So the question is, of course, who is TED? This is a mystery the makers of Ted’s Made by Hand choose to leave unsolved. For the moment Ted appears to be a riddle wrapped in an enigma wrapped in a bunch of advertising rhetoric, but hey, ya gotta sell cigars somehow. I’ll say this much for Ted’s right off the bat: the distributor was kind enough to offer up a hundred sticks to Club Stogie members to try for free, and that’s about as classy as it gets.
A little research shows that Emprise Cigars, the distributor of Ted’s, is also the outfit behind Maker’s Mark and Courvoisier flavored cigars. Following the thread, it turns out that behind Emprise is English Emprise, a company that specializes in building brands and “riding the coattails of brand loyalty.” Among other licensees in the Emprise stable are the Indianapolis Motor Speedway and the Rudy Giuliani Presidential Committee. (And if you didn’t think the leader of the free world could be a brand, check out the George W. Bush store. The Spalding Group is another Emprise company.) And who is the man behind English Emprise, the Spalding Group, and Emprise Cigars? An entrepreneur named Ted Jackson. Gotcha, Ted.
Ted’s website is sharp, if a bit flashy, and offers up this information about the blend: a Connecticut Shade wrapper, a Dominican binder, and filler from Brazil, Nicaragua and a little more DR. (What Ted’s website does not say, but Cigar Insider does, is that Ted’s cigars are made by Victor Sinclair.) They are rolled in the DR, after which they are packed in “seamless, foil debossed wood boxes.” I’m no design expert, but it looks like Ted has the packaging down pat.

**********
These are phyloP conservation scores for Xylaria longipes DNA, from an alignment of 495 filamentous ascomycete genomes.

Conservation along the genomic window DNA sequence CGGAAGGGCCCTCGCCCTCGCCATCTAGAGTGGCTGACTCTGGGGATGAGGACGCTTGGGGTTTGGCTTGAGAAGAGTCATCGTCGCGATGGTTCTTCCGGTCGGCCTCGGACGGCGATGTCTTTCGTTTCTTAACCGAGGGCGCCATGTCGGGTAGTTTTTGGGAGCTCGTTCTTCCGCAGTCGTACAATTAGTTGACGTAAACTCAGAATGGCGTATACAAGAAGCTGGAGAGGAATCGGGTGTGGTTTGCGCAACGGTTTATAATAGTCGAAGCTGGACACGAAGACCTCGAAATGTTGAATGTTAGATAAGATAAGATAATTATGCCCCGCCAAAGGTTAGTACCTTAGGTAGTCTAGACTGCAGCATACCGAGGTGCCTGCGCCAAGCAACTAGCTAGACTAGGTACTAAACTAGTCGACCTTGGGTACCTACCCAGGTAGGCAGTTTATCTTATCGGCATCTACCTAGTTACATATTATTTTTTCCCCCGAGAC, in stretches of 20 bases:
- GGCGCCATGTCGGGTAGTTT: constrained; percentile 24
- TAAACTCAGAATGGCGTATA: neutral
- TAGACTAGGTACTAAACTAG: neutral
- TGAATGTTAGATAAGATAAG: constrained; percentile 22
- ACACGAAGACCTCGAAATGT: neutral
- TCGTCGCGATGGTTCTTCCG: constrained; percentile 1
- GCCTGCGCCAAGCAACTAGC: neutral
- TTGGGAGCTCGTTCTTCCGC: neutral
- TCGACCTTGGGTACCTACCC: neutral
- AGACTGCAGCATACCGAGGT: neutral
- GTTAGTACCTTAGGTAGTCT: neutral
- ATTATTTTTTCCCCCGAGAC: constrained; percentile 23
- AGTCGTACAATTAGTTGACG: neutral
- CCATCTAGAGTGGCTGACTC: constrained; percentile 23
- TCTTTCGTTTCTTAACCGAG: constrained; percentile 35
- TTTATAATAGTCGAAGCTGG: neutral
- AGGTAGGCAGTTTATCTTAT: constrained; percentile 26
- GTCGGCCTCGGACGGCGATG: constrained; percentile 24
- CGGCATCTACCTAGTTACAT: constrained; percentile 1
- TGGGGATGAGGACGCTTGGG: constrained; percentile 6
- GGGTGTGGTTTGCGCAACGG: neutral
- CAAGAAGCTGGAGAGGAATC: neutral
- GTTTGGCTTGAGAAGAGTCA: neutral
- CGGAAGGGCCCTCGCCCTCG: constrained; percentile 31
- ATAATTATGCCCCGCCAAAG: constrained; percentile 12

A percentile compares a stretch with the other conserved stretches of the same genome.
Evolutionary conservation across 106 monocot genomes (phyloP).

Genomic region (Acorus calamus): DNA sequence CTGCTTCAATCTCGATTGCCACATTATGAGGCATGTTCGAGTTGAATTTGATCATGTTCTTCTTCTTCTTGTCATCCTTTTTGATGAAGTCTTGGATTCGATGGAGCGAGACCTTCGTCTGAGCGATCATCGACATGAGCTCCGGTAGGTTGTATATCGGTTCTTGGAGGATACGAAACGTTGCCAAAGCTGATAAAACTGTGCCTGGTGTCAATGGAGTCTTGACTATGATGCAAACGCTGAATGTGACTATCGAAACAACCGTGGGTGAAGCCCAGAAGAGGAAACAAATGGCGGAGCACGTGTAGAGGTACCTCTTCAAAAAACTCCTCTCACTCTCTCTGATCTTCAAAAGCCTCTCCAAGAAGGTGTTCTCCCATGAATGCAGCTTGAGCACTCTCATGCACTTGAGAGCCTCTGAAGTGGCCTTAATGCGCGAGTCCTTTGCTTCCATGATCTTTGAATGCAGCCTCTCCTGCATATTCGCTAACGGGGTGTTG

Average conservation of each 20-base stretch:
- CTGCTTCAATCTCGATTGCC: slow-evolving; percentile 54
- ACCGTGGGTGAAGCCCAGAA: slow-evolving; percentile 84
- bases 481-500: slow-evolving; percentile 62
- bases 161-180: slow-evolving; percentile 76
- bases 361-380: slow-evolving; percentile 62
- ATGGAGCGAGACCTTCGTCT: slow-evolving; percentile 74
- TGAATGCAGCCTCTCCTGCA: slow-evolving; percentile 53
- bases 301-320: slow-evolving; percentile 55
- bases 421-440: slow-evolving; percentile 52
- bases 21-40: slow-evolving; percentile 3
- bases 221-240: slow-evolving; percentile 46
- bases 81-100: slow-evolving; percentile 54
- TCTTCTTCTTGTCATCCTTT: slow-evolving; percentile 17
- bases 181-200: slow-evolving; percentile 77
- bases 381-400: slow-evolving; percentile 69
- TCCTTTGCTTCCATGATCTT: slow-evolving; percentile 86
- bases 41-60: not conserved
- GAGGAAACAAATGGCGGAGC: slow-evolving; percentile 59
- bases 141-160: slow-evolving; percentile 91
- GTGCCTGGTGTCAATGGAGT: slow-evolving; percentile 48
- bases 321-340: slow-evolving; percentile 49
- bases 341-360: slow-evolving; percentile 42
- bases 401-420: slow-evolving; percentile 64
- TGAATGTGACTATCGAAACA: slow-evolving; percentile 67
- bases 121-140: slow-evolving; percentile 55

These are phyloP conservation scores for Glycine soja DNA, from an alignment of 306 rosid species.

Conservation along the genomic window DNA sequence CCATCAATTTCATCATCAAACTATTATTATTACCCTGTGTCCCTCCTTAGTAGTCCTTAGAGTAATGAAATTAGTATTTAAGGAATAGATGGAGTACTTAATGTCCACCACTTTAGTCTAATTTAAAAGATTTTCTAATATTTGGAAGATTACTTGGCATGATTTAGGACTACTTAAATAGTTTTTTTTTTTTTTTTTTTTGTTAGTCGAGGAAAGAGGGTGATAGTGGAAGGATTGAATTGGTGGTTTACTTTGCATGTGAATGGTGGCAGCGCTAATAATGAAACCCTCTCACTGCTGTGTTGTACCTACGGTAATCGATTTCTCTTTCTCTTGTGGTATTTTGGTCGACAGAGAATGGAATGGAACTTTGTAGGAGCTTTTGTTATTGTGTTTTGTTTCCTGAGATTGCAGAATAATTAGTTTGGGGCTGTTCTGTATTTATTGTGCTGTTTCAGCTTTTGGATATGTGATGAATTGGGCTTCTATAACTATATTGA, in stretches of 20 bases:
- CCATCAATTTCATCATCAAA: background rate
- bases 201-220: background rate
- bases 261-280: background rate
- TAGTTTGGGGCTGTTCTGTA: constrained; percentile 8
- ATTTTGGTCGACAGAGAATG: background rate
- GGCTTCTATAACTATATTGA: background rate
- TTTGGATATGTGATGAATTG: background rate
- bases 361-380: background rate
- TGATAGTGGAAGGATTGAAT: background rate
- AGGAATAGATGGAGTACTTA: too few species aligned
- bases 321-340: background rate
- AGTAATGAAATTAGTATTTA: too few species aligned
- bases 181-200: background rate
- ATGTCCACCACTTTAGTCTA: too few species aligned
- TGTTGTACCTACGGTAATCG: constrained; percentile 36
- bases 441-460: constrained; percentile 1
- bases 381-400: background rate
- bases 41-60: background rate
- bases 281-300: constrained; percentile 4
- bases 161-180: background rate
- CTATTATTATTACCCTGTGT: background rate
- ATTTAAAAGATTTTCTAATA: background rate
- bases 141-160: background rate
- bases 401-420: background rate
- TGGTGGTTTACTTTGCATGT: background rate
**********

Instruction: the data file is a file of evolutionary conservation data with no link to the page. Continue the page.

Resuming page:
But wait… there’s more! The test package that arrived in my mail box was a marketing marvel: a thin cardboard sleeve holding a box that opens like a book. On the verso a nice photo of some good old boys in a corn field having a laugh and smoking Ted’s handmade cigars. The picture spills over onto the recto side where recessed in the page is another cardboard box containing one of Ted’s finest 6 x 50 Connecticut Shade toros. Snazzy!
On to the cigar, with a caveat: my impressions are based on sampling one cigar only. Bearing that in mind…
Ted’s toro comes equipped with a standard ring in the usual place, plus a large paper sleeve of questionable value that is difficult to remove without damaging the wrapper leaf. The wrapper itself appears smooth and dry with moderate veining but is slightly marred by a pea-sized greenish discoloration near the band.
The prelight scent is grassy. I used a straight cut and took a prelight pull: easy, a little too easy maybe. The prelight flavor is typical light tobacco with a little alfalfa.
It lights without much effort and maintains an even burn for the next hour, leaving a light gray to white ash that flakes a bit and crumbles in the ashtray. As a personal preference I like a tighter draw, but the cigar never burns hot or suffers from burn problems, so the loose draw can’t really be called a construction defect.
Ted’s Made By Hand is a mild cigar with a pleasant floral aroma. The base flavor is nutty with a light woody element that gets increasingly vegetal as the smoke progresses. There isn’t a whole lot of complexity here and the only transition I noticed was at the band, where the flavor starts to muddy and gradually bitters out. The highlight of this cigar is the aroma — a really nice, lightly spiced floral scent. Despite the discoloration, this turns out to be a sweet wrapper.
About the worst I can say about Ted’s is that it’s a little on the boring side. It needs a companion like the Sunday morning paper or some other light diversion. For me it’s more of an accent smoke than a centerpiece. It just didn’t hold my attention all that well.
Fans of lighter bodied cigars in Connecticut Shade will probably dig Ted’s Made By Hand. Otherwise I think they would probably make good breakfast smokes. Retail prices are a little steep, but it looks like discounts can be found, knocking the box price down to around 90 USD for a box of 20. A reasonable price for an aromatic morning cigar.